On my second trip to Japan, I wanted to visit places that were a little off the beaten path, and somewhere that appealed to my interest in design and architecture. A friend, who is a seasoned traveller to Japan enthusiastically told me about Teshima Art Museum, with something along the lines of “Dude! water comes out of the concrete floors! you have to go!” and she was right, I just had to go and see this art installation myself.
Teshima (豊島) is a rural island in the Seto Inland Sea, neighbouring the more famous Naoshima island and Inujima which collectively have become a destination for contemporary art. The Teshima Art Museum is described as:
Uniting the creative visions of artist Rei Naito and architect Ryue Nishizawa, Teshima Art Museum stands on a hill on the island of Teshima overlooking the Seto Inland Sea. The museum, which resembles a water droplet at the moment of landing, is located in the corner of a rice terrace that was restored in collaboration with local residents.
Structurally, the building consists of a concrete shell, devoid of pillars, coving a space 40 by 60 meters and with a maximum height of 4.5 meters. Two oval openings in the shell allow wind, sounds, and light of the world outside into this organic space where nature and architecture intimately interconnect. In the interior space, water continuously springs from the ground in a day long motion. This setting, in which nature, art and architecture come together with such limitless harmony, conjures an infinite array of impressions with the passage of seasons and the flow of time.
After arriving at the ferry ports in Uno in the late afternoon, I went to the counter to purchase tickets to Teshima. The person behind the counter all of a sudden look bewildered and I wondered if I had just unintentionally said something offensive in my attempt to speak Japanese. He urgently signalled for me to come outside around to the back, then he frantically pointed across the bridge to another ferry wharf saying “Teshima Teshima!” I then realised that I was at the wrong location and ran to the other side to catch the last ferry for the day heading to Teshima. Upon arrival to the island after a 40 minute ferry ride, my immediate realisation was that it was quite isolated, and there were no obvious directions on where to go. Luck would have it that my pocket wifi had no reception, and I only had a very basic map of the island. After standing in front of a sign for a few minutes trying to decide where the Teshima Art Museum was located, my travel companion and I decided to just follow the road and keep walking — little did we know we were heading completely in the wrong direction and the museum was due to close in 2 hours.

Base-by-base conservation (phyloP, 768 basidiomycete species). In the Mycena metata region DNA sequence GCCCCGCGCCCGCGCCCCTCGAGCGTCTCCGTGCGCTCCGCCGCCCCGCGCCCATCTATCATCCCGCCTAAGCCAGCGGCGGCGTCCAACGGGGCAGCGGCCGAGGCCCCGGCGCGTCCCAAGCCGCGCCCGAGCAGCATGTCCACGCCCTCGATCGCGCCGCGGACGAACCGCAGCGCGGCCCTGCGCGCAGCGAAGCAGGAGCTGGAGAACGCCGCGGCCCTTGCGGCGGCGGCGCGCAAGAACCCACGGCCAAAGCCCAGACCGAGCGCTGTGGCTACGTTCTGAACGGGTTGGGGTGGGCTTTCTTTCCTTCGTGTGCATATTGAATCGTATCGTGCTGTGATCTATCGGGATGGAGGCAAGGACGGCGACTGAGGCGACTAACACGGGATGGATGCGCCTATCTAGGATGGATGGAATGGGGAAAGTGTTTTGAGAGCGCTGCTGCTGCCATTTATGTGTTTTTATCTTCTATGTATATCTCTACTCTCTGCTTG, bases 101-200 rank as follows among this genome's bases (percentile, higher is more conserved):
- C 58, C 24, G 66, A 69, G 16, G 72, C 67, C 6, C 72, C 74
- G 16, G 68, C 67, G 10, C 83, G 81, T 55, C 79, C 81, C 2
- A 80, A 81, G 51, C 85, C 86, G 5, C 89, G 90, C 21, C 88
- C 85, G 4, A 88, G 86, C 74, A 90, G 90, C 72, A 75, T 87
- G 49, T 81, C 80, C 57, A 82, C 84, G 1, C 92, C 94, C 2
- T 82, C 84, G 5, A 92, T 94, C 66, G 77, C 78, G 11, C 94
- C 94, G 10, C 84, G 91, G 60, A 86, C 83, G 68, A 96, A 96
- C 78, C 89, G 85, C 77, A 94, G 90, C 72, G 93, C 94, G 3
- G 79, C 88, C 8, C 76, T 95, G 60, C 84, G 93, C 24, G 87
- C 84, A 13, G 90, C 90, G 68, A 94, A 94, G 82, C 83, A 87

There was no one around to confirm if we were going the right way, and only saw a utility truck past us. The truck stopped momentarily a few metres ahead and suddently U-turned and came back around to us and rolled down the window. I thought it would be a good chance to ask a local if we were heading the right way by saying “Teshima Art Museum?” and pointing to the end of the road. The friendly Japanese man just grinned, no doubt thinking we were yet another couple of silly tourists going the wrong way. He then signalled for us to jump in the back carriage of his ute and nodded “Teshima” and pointed towards up a hill.
I don’t normally condone hitchhiking in a foreign country that was basically deserted, but the hospitality that Japan offers no matter where you go is always unmatched and locals will go out of their way to help you. So without much further hesitation I jumped in the back of the carriage and held on as the local man drove us up a steep hill revealing panoramic views of terraced rice fields overlooking the sea.
Upon arrival up the steep hill to the Teshima Art Museum, I was very greatful that I did not have to walk to the site, I appreciatively said “arigato! arigato!” to the driver as I hopped out of the back of the ute.
Upon entering the sleek teardrop concrete structure juxtaposed by the surrounding rice fields, I was floored by the beautiful cove that stretched above me encasing you in a pod, with 2 gaping holes that instead of making you feeling exposed, had a sense of serenity. The hollowness of the installation means the slightest noise can echo and become deafening, so you just slowly tip toe around in your socks making sure to not step on any trickling blobs of water that seem to have a mind of their own as they surface from the concrete floors.
I stayed inside the Teshima Art Museum for at least half an hour just finding a different angle to silently sit and peer out the “windows” and see glimpses of tree tops, or watching the clouds sweep by. Teshima Art Museum is without a doubt the most amazing art installation I have ever seen, and is highly worth the hassle of making the trip to see it. I did not get a chance to see the other installations on the island as I had a late arrival, and by 4pm it was time to make my way down to the ferry port and catch the last boat back to Uno. This time instead of hitchhiking I took a nice walk down the hill while admiring the terraced rice fields and local veggie patches and pondering the lives of local fishermen and farmers of Teshima.